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Stands Stacking 2x8 and 2x6 possible


Valued Contributor
Cavy Slave
Feb 12, 2021
I have been looking at pictures on here and trying to figure this out. Currently I have 2 long tables which hold the 2x7 (technically it's a 2x8 but due to space, there is a slight L shape on one end, so it looks like a 2x7) on top. Underneath is the 2x6. It does the job but it's ugly and I want the bottom pigs off the floor. Ideally, I could stack them using c&c grids, but Idk how stable this is. How do I make something like this or this that is not shaking and threatening to collapse when the pigs run around or sag in the middle? And how easy would it be to move this around compared to pushing table around if I want to rearrange stuff?
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A number of YouTubers I watch have stacked cages. The channels that come immediately to mind are The Pig Room, Guinea Pig Jungle, and Autumn Grace. I believe they all use rods underneath the top tier to provide additional support. On the Guinea Pig Cages Store, you can buy the Wonder Bar or rods to provide support. However, I don't think it is easy to move the cages around.

Good luck with your cage reconfiguration!
Stacking C&C grids to create a multi-level guinea pig cage is a popular and effective method, but it is important to ensure stability and safety. Here are some tips:

  1. Use sturdy materials: When building the C&C grids, make sure to use sturdy materials such as thick wire grids and connectors. You can also reinforce the corners with zip ties for extra stability.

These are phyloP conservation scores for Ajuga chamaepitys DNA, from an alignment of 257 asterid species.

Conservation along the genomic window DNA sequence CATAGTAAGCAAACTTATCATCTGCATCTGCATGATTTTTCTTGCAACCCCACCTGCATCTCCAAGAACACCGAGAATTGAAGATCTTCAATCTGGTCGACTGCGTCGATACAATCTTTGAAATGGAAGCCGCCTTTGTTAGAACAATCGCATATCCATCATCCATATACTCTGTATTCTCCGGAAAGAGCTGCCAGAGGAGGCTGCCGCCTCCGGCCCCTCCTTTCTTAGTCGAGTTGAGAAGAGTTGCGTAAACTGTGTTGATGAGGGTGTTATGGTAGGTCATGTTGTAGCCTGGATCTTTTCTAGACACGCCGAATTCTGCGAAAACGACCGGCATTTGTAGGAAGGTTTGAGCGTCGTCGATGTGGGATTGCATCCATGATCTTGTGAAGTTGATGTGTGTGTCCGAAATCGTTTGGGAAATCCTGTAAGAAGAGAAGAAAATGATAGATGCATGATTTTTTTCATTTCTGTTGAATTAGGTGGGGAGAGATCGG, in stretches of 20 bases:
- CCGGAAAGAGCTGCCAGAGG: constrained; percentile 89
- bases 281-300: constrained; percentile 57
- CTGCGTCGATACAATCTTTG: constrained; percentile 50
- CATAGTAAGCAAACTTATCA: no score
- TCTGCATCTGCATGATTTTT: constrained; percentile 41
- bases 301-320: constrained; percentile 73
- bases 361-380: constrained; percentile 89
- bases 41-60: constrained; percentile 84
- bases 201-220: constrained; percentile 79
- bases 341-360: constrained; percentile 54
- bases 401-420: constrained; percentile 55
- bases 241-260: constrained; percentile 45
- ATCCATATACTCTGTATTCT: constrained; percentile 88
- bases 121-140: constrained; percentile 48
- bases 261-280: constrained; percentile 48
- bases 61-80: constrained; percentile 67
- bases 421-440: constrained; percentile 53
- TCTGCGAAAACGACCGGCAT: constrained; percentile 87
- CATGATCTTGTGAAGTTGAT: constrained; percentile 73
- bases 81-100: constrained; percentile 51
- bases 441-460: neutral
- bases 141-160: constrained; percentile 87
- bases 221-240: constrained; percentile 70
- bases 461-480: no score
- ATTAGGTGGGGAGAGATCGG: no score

2. Add support: Consider adding support to the middle of the top level by using additional grids or wooden planks to prevent sagging. You can also use furniture risers to raise the bottom level off the ground.
  3. Secure the levels: Make sure the top level is securely fastened to the bottom level. You can use zip ties or connectors to secure the levels together.
  4. Provide stability: To prevent the cage from wobbling or tipping over, place the cage on a solid surface and avoid placing it near high-traffic areas or where it can be bumped.
  5. Test the stability: Before introducing your guinea pigs, test the stability of the cage by gently shaking it to ensure it is sturdy and does not wobble.
As for moving the cage around, it may be easier to move around than the tables, but it will depend on the size and weight of the cage. Consider using furniture sliders or asking for assistance when moving the cage.
I ordered a lot of Amazon Basics grids from Amazon, and I am not thrilled with the cage results. These connectors are AWFUL. I built a 2x6 stand but the grids kept popping out of the connectors! I know to zip tie the grids for added stability, but I didn't feel like the 2x6 was going to be stable. If I tried to move it, the grids would come lose. I gave up and made a 2x3 stand for my new foster instead. It seems more stable but still has come loose grids/connectors. I'm very tempted to return these grids. I have no had this issue with other connectors!
If you put a zip tie just above the connectors, they'll stay just fine.
If you put a zip tie just above the connectors, they'll stay just fine.
Yes this is what I did for this 2x3 I built. For my other cages, they have always been zip tied but w/ no connectors since I got the grids for free from the gpig rescue and they have various connectors that don't always fit the grid.

When I'm ready I think I'm just gonna pay the higher price and get a whole stand set up from Guinea Pig Cages Store instead of buying them on Amazon. This set is so bad that I'm returning one of the two boxes I bought.
Ive been 3d printing connectors… I’m not very good at it yet, but there are some good examples on thingiverse. I’ve adapted the round ones to quarter ones to go on the corners so they take up less space. I have yet to get the dimensions perfect though.
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